From Private Sources
Toshiba America Foundation
126 E. 56th St. New York, NY 10022
Biology. For biology study by 40 learning-disabled students: $3,550 to Bay Cove Academy, Brookline, Mass.
Botany. To enable 175 students to identify leaf structure and botanical classifiction, survey ferns and grasses, prepare a botanical display, investigate fossil formations, and examine coral reefs: $4,900 to Coral Gables Senior High School, Coral Gables, Fla.
Physics. To enable 160 students to study Newton's law of motion and other physics principles while constructing and flying model airplanes: $11,200 to Turnstall High School, Dry Fork, Va.
Physics. To enable 30 students to study the law of conservation of energy using roller coasters as part of a hands-on, inquiry-based physics course: $3,200 to Lackawanna Trail School District, Factoryville, Pa.
Science. To help 480 students reinforce their study of anatomy, physiology, cell structure and function, DNA and protein, mitosis, and Mendel's principles of heredity: $3,450 to Ramona Convent Secondary School, Alhambra, Calif.
Carnegie Corporation of New York
437 Madison Ave. New York, NY 10022
Adolescence. In support of an adolescence center: $1 million to Stanford University, Stanford, Calif.
Child advocates. For publication and dissemination of educational materials on business leaders' roles as child advocates: $11,000 to the American Academy of Arts and Sciences, Cambridge, Mass.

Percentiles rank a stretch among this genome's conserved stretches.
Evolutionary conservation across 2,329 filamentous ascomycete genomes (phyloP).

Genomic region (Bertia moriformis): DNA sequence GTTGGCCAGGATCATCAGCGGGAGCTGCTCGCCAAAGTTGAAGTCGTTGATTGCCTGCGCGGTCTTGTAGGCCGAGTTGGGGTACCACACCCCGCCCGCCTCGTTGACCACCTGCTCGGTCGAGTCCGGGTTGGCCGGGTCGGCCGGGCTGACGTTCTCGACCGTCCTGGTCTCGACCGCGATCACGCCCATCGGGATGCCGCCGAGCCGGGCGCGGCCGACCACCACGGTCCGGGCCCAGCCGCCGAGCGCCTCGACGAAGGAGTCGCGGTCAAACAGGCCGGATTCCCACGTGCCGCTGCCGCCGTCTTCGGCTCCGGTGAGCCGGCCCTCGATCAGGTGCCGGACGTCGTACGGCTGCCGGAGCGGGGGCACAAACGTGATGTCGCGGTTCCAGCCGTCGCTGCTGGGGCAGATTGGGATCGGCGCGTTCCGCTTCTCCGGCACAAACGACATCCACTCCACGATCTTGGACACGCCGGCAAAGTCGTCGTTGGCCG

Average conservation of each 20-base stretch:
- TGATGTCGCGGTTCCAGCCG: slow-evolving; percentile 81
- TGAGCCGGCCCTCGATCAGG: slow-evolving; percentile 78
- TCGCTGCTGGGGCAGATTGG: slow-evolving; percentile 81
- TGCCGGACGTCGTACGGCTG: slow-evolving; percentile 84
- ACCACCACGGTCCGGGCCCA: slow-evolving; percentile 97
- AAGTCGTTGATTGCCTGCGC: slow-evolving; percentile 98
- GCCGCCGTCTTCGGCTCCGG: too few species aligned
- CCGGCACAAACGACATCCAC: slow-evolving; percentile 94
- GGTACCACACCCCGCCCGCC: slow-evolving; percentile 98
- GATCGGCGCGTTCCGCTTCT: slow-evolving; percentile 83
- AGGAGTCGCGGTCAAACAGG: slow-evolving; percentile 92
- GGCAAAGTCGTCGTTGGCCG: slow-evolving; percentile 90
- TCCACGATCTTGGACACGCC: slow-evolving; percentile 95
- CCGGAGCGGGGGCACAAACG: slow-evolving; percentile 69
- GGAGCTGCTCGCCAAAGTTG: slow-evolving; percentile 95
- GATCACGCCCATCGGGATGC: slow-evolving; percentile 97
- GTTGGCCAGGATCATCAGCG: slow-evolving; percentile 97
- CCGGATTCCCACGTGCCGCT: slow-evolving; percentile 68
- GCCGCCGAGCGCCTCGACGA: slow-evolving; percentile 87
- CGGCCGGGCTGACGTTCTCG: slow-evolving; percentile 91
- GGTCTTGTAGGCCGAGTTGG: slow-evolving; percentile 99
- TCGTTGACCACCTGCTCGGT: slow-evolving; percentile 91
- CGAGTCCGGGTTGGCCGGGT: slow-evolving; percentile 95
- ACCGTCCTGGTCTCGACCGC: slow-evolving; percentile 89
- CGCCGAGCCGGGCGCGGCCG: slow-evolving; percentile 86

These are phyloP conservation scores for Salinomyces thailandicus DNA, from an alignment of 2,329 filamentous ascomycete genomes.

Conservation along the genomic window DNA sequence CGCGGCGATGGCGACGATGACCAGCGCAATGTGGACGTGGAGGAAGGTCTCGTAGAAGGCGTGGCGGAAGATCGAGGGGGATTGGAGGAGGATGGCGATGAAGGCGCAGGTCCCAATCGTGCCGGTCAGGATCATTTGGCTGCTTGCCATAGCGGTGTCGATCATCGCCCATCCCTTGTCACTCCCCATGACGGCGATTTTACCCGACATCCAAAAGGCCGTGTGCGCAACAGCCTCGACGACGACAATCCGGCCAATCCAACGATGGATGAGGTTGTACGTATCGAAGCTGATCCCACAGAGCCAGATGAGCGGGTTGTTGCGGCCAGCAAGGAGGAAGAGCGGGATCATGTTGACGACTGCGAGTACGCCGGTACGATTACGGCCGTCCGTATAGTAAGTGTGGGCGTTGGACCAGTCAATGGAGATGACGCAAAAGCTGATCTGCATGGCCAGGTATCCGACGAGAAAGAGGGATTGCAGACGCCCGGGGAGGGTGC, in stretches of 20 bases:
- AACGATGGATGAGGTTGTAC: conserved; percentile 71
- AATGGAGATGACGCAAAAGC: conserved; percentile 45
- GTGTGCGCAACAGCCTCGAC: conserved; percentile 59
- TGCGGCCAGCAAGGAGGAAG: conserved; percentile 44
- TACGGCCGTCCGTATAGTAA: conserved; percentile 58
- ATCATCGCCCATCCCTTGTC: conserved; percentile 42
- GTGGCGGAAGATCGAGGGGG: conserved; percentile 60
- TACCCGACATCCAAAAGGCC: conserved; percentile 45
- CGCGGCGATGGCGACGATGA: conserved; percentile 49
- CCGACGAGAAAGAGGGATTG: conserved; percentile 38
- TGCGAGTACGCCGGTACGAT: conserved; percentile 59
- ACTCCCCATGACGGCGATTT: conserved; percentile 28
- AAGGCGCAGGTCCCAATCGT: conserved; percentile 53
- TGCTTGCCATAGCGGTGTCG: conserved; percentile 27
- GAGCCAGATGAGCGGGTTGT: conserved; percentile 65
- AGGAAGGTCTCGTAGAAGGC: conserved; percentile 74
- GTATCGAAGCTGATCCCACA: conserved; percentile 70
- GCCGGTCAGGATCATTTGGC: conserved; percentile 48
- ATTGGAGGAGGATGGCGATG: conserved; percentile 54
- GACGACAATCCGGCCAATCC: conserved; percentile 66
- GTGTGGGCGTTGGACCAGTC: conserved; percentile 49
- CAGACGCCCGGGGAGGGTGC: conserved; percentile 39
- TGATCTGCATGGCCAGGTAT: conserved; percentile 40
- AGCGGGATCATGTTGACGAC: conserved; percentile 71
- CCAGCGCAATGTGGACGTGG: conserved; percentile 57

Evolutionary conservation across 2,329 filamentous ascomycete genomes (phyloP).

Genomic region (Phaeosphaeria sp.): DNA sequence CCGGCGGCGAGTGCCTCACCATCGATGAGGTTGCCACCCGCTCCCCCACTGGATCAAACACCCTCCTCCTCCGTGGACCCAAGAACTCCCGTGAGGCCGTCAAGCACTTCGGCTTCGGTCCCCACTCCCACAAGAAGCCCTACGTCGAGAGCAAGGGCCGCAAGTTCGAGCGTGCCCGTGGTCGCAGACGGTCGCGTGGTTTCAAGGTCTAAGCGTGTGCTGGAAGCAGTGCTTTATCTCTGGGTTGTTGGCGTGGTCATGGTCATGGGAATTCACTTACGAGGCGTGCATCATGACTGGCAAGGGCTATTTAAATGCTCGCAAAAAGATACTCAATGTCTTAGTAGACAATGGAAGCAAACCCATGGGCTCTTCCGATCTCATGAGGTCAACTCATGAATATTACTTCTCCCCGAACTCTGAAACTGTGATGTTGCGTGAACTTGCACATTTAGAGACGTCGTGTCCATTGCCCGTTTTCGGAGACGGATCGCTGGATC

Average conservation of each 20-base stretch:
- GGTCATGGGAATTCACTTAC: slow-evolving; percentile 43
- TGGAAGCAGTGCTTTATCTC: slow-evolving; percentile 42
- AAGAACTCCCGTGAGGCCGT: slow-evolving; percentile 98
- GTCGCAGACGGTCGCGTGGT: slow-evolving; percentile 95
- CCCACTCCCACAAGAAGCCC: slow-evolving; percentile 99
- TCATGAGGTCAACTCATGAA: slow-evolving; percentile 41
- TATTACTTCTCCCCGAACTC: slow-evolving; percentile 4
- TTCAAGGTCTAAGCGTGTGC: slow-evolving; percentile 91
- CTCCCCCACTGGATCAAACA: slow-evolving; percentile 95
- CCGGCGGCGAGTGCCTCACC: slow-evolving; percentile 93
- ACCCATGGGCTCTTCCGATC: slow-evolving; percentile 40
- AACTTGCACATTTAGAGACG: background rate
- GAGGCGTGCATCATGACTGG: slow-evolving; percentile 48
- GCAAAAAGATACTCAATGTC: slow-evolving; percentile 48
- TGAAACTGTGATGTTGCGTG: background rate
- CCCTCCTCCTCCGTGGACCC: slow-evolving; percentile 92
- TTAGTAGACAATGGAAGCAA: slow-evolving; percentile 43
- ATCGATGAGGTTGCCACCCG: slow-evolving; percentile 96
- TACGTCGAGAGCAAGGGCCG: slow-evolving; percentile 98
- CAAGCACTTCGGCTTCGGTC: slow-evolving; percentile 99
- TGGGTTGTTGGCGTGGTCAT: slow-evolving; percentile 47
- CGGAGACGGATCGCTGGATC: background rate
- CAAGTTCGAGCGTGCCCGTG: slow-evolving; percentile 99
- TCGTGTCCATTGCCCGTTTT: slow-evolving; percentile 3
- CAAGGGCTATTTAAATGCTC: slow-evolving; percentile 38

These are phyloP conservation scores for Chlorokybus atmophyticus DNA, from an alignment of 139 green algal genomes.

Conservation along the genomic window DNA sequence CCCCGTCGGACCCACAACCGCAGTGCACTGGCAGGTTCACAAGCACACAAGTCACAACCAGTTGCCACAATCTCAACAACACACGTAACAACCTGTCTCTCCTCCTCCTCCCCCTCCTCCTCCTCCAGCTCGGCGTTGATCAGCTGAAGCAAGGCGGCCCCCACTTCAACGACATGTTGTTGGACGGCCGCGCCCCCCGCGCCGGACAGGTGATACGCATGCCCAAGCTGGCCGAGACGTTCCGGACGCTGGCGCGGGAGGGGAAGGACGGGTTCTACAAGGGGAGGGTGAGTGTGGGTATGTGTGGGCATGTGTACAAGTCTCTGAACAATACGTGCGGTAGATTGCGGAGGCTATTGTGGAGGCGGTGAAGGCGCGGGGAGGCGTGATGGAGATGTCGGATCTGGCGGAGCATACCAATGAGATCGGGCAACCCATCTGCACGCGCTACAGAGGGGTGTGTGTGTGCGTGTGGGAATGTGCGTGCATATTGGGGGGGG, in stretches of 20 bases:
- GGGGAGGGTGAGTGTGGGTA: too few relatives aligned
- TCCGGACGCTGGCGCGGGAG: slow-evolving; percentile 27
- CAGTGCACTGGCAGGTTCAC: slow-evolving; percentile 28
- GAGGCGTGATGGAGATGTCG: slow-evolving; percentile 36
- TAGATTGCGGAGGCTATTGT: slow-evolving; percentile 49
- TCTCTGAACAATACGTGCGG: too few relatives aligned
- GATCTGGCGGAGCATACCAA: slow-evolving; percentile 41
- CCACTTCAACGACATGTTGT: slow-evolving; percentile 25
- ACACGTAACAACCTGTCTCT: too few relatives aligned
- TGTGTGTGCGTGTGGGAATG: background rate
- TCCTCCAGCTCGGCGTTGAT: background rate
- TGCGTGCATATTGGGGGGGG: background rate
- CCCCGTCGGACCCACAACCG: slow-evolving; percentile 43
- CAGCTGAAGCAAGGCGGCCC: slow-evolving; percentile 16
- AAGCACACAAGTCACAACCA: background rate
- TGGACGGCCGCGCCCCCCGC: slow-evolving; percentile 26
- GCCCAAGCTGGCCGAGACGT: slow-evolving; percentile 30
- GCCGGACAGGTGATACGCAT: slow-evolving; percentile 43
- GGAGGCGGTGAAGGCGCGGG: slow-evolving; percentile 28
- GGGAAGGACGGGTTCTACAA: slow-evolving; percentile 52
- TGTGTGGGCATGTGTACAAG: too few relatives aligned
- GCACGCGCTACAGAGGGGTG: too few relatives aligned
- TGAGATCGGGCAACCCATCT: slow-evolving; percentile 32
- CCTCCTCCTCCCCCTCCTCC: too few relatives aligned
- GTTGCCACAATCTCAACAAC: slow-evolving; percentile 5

Development. To assist states in implementing policies that promote young children's healthy development and school readiness: $200,000 to the National Governors' Association Center for Best Practices, Washington.
Early childhood. Toward organizing and planning a public education campaign on meeting the needs of young children: $25,000 to Caesar and Washburn Inc., New York City.
Early childhood. To improve the quality and financial stability of the Success by Six early-childhood programs: $24,700 to United Way of America, Alexandria, Va.
Education law. In support of advocacy on behalf of abused children and mediation efforts to prevent violence among children and youths: $25,000 to Lawyers for America, Hartford, Conn.
Education law. In support of an education litigation program: $555,000 to the NAACP Legal Defense and Educational Fund, New York City.
Head Start. For a project to promote excellence in Head Start programs for disadvantaged preschool children: $25,000 to the National Head Start Association, Alexandria, Va.
Health. For a policy initiative on the health and well-being of Hispanic youths: $376,000 to the National Coalition of Hispanic Health and Human Sevices Organizations, Washington.
Math, science, and technology. To fund a national project to reformulate the content of elementary and secondary education in science, mathematics, and technology: $592,450 to the American Association for the Advancement of Science, Washington.
Preschool children. For research and publications on the Head Start program for disadvantaged preschoolers: $325,000 to Yale University, New Haven, Conn.
Public policy. To support a public-policy project to promote the well-being of children: $440,000 to the Aspen Institute, Washington.
The corporation also gave $300,000 each to several organizations in
support of early-childhood programs and policy initiatives to meet the
needs of young children. The organizations are: Baltimore City Healthy
Start in Baltimore; Bright Beginnings in Denver; Boston University in
Boston; the Florida Children's Forum in Tallahassee,Fla.; and the
University of Pittsburgh in Pittsburgh, Pa.
Vol. 18, Issue 20, Page 58Published in Print: January 27, 1999, as Grants